I read an interesting article in the Wall Street Journal today about attention fatigue. If you can get past the example of the nine year-old daughter and her multiplication tables (some of the commentators could not), there is an interesting premise to the author’s thesis. We all experience fatigue in any task that we do and varying the tasks to which we give our attention will help in minimizing this issue. This concept applies to hunting for a job!
If you are looking for/applying for jobs on a job board, the repetitive processes will begin to sap your energy and attention. When attention fatigue happens, opportunities for mistakes on applications and half-hearted application efforts increase as well as the chances of missing job leads because of a lack of focus. By switching your focus when you begin to feel the effects of attention fatigue – for example, stop applying for jobs online and begin conducting industry research – you return to the original task (at a later time) more productive than if one had tried to “plow through”.
The author does not endorse multi-tasking, instead favoring giving your full attention to a single project for a specific period of time and moving to another project when attention fatigue begins. Give your full attention to a task until you can no longer give 100%. It is then time to move on to another productive activity; plan to return to the original task to ensure it is completed within the required time frame. Although not mentioned, but addressed in the comment section, the author is not suggesting that when one begins to lose focus that the individual replace the work task with distractions like surfing the web, video games, personal emails/calls, and other non-work items.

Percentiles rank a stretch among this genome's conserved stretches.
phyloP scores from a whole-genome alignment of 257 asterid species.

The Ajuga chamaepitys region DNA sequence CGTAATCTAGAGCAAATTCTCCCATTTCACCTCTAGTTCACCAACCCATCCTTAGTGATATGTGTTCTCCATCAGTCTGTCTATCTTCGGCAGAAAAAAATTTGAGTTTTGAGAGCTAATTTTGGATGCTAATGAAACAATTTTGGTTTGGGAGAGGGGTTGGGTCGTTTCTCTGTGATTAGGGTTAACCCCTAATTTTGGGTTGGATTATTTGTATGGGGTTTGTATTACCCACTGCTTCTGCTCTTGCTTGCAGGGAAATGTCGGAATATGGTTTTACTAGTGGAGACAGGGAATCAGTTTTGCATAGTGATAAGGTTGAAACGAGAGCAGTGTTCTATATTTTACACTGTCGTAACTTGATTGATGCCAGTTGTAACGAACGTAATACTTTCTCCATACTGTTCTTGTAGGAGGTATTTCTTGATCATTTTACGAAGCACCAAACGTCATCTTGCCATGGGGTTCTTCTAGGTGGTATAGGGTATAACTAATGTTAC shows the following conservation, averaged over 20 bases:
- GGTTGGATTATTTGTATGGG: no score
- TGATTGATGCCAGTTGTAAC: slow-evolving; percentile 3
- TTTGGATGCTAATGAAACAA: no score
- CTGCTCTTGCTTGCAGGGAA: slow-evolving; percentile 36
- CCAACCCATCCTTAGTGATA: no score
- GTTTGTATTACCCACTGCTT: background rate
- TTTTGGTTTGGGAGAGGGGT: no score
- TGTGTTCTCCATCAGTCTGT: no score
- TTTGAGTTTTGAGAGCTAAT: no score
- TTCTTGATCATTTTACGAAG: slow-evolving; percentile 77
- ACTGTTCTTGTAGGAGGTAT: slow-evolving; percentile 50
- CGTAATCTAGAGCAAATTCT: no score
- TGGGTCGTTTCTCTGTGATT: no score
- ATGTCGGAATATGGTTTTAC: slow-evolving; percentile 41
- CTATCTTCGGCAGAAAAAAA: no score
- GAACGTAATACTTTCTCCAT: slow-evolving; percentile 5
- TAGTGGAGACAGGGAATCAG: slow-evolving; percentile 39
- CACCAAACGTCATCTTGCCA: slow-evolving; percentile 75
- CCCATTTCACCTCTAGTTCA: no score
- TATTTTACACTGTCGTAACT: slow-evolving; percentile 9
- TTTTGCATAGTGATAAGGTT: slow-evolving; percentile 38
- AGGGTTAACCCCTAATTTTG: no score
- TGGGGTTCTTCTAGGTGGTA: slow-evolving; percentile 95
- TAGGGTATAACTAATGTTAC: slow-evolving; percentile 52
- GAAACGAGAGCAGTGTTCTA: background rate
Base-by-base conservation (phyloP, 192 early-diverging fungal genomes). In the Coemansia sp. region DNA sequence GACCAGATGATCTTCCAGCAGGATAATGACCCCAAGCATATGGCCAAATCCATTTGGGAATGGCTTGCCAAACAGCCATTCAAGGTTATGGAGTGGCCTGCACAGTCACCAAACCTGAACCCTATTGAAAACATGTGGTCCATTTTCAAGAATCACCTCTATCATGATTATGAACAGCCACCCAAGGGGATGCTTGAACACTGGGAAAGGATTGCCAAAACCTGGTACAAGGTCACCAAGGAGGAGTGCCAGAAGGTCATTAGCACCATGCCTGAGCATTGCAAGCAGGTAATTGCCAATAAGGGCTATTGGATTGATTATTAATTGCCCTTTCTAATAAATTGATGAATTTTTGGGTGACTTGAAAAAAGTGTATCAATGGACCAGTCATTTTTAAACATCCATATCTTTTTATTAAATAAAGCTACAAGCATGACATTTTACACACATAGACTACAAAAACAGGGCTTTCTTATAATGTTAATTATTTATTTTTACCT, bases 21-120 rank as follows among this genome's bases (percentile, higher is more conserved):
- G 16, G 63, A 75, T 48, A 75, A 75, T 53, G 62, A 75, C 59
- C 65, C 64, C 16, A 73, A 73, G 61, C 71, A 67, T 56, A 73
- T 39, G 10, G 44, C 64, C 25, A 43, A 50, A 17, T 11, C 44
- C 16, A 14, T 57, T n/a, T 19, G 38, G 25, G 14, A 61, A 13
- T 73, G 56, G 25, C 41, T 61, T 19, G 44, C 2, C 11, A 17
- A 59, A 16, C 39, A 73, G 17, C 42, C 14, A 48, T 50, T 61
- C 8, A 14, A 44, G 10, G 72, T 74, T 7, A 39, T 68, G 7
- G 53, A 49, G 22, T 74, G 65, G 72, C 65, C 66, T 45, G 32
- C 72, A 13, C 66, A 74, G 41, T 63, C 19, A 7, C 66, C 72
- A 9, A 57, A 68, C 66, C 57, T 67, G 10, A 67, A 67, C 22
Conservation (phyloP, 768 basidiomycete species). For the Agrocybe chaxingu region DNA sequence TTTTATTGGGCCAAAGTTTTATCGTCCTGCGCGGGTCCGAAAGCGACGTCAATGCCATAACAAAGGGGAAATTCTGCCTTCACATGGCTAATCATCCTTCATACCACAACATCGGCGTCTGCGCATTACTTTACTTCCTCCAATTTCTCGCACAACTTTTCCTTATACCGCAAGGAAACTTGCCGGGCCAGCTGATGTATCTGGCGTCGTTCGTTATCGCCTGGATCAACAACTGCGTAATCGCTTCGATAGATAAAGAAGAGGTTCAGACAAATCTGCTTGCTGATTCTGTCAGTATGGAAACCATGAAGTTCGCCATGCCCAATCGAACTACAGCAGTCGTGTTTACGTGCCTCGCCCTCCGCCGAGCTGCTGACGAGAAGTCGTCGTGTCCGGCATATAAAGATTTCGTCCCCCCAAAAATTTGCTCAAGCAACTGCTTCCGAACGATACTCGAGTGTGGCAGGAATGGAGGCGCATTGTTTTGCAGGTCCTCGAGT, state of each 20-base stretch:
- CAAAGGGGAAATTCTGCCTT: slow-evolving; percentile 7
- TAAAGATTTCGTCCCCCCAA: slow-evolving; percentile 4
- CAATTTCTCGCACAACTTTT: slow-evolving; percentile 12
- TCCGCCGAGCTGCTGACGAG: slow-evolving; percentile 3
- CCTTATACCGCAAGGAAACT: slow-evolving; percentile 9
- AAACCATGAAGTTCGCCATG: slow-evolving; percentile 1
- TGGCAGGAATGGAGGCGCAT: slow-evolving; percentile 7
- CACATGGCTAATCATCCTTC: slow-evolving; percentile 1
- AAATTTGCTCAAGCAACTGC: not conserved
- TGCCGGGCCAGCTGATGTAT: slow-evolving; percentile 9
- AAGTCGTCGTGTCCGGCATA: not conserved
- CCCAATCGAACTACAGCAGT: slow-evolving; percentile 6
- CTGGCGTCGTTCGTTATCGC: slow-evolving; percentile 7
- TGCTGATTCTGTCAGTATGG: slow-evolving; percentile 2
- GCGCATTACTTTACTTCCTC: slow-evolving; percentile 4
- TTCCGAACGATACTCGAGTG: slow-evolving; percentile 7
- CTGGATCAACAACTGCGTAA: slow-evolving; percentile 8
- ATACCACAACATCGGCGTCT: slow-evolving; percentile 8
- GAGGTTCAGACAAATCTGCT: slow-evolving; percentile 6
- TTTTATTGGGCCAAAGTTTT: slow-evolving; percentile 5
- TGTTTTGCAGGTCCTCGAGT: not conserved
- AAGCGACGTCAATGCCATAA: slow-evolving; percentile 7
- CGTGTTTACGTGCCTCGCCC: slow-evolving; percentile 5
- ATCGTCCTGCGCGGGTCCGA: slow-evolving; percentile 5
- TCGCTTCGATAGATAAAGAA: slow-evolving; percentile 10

So if you are still reading this blog entry and attention fatigue has not set in, try this approach the next time you have multiple tasks to accomplish. Schedule the projects so as to keep you fresh and focused when applying for jobs, researching companies/industries, networking, preparing for interviews, etc. Less chance of being distracted by random, shiny objects.
Oh look, a dime……